Governor Greg Abbott took time out of what must be an overwhelming schedule to address attendees of the AGC’s virtual conference series. Here, Abbott addresses the AGC crowd in person during a Public Affairs Committee meeting in early 2018.
The global coronavirus pandemic has impacted all of society with necessary changes – not all of them bad, agreed the TxDOT district engineer panel during the second session of AGC’s virtual conference series, held August 24.
People and businesses have found ways to improvise and old attitudes are changing, they said. More of the public are participating in “virtual public meetings” than ever before, says El Paso District Engineer Tomas Trevino.
“We’ve had more interaction because people can join and see a public meeting at their home. They don’t have to be at an event at a certain time, at a certain day of the week. You can have a virtual public meeting that goes on for a couple weeks, and they can provide their input and we have gotten pretty good at it,” Trevino said. “And we have had more feedback from the public than we had in any of our face-to-face public meetings.”
Trevino, who has spent most of his TxDOT career in the Corpus Christi district before his promotion to El Paso, described himself as a “Generation X” person from the post-boomer era. He prefers face-to-face public hearings.
“But I’ve changed my point of view. There’s a lot of good that comes from having virtual events and virtual meetings. I don’t see it going away,” Trevino said. “I think it’s something that has changed permanently for the department, and I think we’re only going to get better at it as we do more of it”.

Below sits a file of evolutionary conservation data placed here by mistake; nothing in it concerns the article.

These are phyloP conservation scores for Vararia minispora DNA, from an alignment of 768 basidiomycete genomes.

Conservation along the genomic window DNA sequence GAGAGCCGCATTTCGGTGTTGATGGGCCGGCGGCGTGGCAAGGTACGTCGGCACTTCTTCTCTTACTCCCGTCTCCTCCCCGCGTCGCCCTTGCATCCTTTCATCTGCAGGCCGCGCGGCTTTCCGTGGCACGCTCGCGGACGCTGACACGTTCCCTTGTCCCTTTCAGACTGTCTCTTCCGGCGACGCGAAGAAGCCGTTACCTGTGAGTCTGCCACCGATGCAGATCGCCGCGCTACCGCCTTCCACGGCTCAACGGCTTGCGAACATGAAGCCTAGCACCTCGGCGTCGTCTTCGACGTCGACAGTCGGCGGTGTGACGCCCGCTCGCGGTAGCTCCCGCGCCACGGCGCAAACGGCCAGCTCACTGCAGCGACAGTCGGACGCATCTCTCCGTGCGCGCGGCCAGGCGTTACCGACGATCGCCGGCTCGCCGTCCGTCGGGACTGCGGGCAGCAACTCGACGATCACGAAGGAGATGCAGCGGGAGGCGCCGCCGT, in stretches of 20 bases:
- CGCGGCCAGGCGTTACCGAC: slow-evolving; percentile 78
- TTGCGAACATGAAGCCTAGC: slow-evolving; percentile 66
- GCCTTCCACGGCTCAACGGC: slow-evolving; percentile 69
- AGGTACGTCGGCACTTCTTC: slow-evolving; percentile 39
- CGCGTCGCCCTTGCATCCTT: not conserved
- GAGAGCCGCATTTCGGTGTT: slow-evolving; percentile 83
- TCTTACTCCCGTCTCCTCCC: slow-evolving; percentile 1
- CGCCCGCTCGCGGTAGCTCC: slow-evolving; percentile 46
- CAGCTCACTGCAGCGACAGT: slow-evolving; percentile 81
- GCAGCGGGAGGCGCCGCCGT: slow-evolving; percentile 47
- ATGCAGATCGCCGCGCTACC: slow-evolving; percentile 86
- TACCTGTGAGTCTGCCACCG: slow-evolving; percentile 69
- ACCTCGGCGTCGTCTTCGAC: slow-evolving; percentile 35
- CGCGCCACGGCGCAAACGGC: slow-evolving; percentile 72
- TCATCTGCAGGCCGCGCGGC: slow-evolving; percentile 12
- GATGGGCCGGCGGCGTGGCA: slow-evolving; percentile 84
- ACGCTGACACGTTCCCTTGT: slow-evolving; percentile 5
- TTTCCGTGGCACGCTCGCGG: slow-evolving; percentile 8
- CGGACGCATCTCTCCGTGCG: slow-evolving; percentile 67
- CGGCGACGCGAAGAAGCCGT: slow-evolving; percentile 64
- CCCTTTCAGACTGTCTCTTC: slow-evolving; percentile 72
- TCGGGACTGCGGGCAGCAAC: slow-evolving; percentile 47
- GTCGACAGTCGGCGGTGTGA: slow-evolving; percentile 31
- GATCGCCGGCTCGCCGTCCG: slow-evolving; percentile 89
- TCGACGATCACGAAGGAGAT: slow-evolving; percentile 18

TxDOT leaders and crews had to respond immediately in March when it became evident the COVID-19 crisis would cast far-reaching effects over a long period of time.
Houston District Engineer Eliza Paul said she immediately sent the agency’s design and office employees people to work at home. The department swapped all desktop computers for laptops a few years earlier, which made telecommuting easier.
Her field and maintenance crews practice the three essential pandemic-related safety routines of frequent handwashing: social distancing and facial coverings.
“It’s working really good, but we just need to have constantly remind employees about the 3 Ws,” she said.
Quincy Allen, TxDOT Director of District Operations, moderated the panel discussion. He asked Paul if any of the necessary changes had worked better than expected?
Virtual meetings make it more convenient and employees can make more meetings because they don’t have to travel, she said: “Now, we can actually schedule meetings backto- back, one after another because you are just sitting in your office or at home.”
She’s also hearing good reports from the Houston district employees. They tell her they have become more efficient and productive.
“It can trigger frustration when, for example, technology and communications systems don’t always work as planned... But safety remains the top priority”
“I’m not a big proponent of telework before, and my opinion has changed a little bit. We are forced to (improvise) and everybody’s doing it, and I think I’m changing my attitude a little bit. This telework is going to work for us.”